You’re speaking in eleutherophobic gibberish.

                    5. If you’re a willing subject, that’s cool. No one said that you and your buddies can’t form your own government, just as long is it doesn’t aggress against the rest of us.

                    6. I honestly don’t get what your disconnect is here. I think it may be that you’re looking at people as groups or blocks and not as individuals, but that might not be it.

                      Just because a majority opposes relinquishing their control doesn’t mean that their rights have been violated.

                    7. Do you deny that your preferred social order would require massive changes to the current one? Do you deny that many, if not most, of these changes would be opposed by the majority of the people the new system would cover?

                      No.

                      What is the intermediate step I’m missing whereby we get to your “free” society without imposing anything on anyone?

                      In a practical sense, probably the step where libertarians win elections and change laws through our Constitutionally defined system of government. In a more abstract sense, libertarians would not prevent people from imposing rules on themselves as individuals or groups of freely associating individuals. They would simply allow people to choose which impositions they wanted to live under. Typical minarchist disclaimers apply.

                      You want to dictate the values of goods and services too.

                      In individual transactions, sort of. I’ll buy or sell at a price I can agree at with someone else, or I won’t buy or sell. But in an aggregate sense, I want prices to be set by the emergent system of human trade we call markets. No one person (“You”) dictates those prices.

                    8. (Cont.)

                      You want them to be whatever they would be in a market in which government is not a customer.

                      Yes, a market founded on voluntary cooperation.

                      That’s just as arbitrary as anything else.

                      No, it is very clearly defined by its reliance on voluntary cooperation.

                      The market isn’t magic, it’s just a thing.

                      We agree on this, but it is a thing in the same category as evolution.

                    9. “You want them to be whatever they would be in a market in which government is not a customer.”

                      Yes, I want them to be whatever people decide for themselves. A hearty amen to everything LynchPin said.

                    10. The choice and vounltariness of democratic government is both superior and prior to the choice available in a market, which cannot exist without government anyway. The virtues of the market exist but they are limited. Government is just another, more fundamental, institution we have created, and we’re lucky if it’s democratically accountable. The market, however, never is.

                    11. The choice and vounltariness of democratic government is both superior and prior to the choice available in a market, which cannot exist without government anyway.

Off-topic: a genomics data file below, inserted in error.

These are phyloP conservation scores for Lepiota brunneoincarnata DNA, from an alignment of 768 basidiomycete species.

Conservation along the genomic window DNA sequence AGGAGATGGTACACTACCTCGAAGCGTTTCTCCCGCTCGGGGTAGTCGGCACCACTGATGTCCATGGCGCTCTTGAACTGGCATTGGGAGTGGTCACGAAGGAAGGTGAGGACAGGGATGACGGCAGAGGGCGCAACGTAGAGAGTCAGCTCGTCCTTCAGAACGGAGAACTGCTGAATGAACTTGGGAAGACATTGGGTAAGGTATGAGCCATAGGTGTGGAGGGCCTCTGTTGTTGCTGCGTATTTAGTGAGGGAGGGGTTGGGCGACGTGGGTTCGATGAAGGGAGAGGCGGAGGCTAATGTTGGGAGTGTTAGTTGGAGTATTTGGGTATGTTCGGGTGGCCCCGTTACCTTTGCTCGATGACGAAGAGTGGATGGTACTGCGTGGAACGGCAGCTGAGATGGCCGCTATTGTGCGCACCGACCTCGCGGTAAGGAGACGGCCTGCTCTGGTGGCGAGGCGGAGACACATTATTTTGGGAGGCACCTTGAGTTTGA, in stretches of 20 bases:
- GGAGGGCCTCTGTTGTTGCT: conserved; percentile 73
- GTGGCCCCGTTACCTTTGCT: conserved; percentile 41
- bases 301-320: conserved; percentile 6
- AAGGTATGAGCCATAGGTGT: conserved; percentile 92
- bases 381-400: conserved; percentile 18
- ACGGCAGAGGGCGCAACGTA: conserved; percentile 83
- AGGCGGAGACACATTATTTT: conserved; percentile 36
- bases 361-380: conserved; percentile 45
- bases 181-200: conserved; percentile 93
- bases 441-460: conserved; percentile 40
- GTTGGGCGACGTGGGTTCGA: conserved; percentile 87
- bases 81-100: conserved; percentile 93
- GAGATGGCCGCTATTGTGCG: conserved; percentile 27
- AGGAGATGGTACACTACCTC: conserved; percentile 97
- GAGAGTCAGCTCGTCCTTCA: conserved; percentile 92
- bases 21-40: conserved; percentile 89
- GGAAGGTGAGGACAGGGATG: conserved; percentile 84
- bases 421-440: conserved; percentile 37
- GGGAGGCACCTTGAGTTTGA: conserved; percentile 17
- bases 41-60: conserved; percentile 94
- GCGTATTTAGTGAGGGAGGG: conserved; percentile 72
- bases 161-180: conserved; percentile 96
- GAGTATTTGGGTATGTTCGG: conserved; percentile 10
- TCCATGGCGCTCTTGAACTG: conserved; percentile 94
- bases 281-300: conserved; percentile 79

This statement is so absurd it is hard to know where to begin. Choice and voluntariness don’t exist in democratic government unless you are in the majority, and even then only in those specific issues. I have a hard time believing anyone exists who agrees with democratic outcomes 100% of the time. But where else can they turn? There is only one government.

                      Contrast that with the market, which offers myriad choices for almost any lifestyle. I mean, seriously, markets offer less choice than government? What are you on?

                      And markets can and do exist without government. Markets exist anywhere people trade. Ever heard of black and gray markets?

                      And government is not more fundamental than markets. Markets are an emergent system that arise out of people trading. I mean, my God, you can make a case that market analogues exist in chimpanzee societies. I suppose if you define government as hierarchy of any kind, then it might be as fundamental as markets, but certainly not more.

                    12. Tony said, “Government is just another, more fundamental, institution we have created, and we’re lucky if it’s democratically accountable. The market, however, never is.”

                      Thank goodness the market is NOT democratically accountable. Who the hell wants other deciding their market decisions? I do not want others to hold me to account of what I buy for dinner etc.

                      You are full of gibberish…never conceding when you have been shown beyond a doubt your error in accusations and thinking. Im beginning to wonder if you are not a plant, DESIGNED to make progressives/Democrats look bad.

                    13. No, the market is accountable to the choices of customers. The government, however, never is.

                    14. It is magic since in integrates impossibly complex information into relatively simple price signals that determine the effectiveness of an input into the system. This integrating effect over a large massively connected network is what makes the market so efficient and powerful. No set of models for the market (regulation, price controls, monetary policy, etc.) can process the data as accurately and efficiently as the market.

                      The market IS the economic analogy to climate, not a model of climate. We use the real thing to do our bidding.